Applying the NARAB model to financial services, one can imagine NMLS expanding in a similar way in the future. NMLS’s effortsto harmonize money transmitter reporting requirements is just one example of this evolution. Like NARAB, NMLS is an entity created by federal law (under the Secure and Fair Enforcement for Mortgage Licensing Act of 2008), with the original mission of streamlining the licensing process for individual mortgage loan originators (MLOs). Currently, all U.S. jurisdictions use NMLS to receive MLO license applications and other residential mortgage-related licenses. The majority of jurisdictions have also transitioned other financial services licenses to NMLS, including non-mortgage lending, money transmission, and debt collection licenses.

As NMLS continues to grow and evolve, states could develop an effective reciprocity system with the following features:

  • A single, uniform application standard accepted by all states for each financial services activity.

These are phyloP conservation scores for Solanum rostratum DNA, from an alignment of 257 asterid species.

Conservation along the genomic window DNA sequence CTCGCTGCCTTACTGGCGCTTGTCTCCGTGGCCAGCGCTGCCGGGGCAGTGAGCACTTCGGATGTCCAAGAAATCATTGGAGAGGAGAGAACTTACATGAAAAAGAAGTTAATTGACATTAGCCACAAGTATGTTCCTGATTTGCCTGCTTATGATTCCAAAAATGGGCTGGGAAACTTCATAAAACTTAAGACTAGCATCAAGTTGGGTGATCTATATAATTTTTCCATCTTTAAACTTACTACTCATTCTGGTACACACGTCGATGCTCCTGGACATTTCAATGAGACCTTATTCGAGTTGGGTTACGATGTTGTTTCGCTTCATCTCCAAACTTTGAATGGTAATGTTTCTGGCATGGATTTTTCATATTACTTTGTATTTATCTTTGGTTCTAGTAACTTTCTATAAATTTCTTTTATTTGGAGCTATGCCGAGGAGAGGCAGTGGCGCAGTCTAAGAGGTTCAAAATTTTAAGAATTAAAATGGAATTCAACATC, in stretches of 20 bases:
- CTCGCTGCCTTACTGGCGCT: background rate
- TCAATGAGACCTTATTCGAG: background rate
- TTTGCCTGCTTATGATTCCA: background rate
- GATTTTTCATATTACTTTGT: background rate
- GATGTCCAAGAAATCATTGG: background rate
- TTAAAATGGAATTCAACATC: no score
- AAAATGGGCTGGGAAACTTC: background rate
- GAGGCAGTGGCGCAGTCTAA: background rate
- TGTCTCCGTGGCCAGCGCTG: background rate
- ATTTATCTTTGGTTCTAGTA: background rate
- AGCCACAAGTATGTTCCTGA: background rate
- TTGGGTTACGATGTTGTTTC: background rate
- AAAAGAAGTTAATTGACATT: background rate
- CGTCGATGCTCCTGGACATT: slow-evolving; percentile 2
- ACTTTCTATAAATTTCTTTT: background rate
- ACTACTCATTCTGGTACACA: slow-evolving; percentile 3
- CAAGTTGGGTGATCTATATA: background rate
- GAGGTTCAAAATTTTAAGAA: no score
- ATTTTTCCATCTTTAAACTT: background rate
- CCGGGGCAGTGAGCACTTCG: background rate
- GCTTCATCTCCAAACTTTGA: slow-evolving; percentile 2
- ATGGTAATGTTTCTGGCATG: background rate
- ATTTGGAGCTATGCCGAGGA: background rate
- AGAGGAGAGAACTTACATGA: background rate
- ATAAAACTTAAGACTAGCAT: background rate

• Once approved for an activity, an NMLS “member” could conduct that activity in additional states after paying licensing fees, increasing the amount of a common surety bond, and updating any required credit report or criminal background check.
  • Each state regulator would retain the ability to deny a license for certain enumerated reasons, such as criminal history or prior enforcement action, and would retain the authority to supervise and regulate NMLS members active in their state.